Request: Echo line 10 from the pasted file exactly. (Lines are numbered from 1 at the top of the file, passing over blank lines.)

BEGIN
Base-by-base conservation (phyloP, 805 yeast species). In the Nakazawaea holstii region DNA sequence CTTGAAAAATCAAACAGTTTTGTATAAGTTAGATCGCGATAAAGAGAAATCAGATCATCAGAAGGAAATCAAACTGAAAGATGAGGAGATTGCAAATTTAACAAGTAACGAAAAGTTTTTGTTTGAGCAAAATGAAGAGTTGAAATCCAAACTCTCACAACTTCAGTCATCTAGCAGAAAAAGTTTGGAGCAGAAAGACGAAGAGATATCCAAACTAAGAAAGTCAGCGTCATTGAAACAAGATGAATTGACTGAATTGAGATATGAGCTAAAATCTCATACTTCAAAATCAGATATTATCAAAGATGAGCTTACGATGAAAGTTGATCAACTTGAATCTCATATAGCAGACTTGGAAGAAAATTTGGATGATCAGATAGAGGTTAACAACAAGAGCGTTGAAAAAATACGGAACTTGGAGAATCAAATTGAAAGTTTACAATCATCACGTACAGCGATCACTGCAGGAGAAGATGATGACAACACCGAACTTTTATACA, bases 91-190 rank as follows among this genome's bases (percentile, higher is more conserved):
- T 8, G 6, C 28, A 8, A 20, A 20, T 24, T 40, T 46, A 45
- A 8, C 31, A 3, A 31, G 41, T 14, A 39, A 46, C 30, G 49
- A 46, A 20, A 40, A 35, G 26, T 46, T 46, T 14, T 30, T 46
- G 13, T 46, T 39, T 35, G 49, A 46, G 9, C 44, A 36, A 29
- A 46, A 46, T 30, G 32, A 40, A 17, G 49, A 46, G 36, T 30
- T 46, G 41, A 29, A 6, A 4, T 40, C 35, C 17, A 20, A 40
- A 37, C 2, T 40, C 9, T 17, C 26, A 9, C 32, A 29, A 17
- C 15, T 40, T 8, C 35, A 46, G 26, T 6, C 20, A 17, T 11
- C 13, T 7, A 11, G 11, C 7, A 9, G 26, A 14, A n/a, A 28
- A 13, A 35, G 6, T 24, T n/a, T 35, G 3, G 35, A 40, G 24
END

- C 13, T 7, A 11, G 11, C 7, A 9, G 26, A 14, A n/a, A 28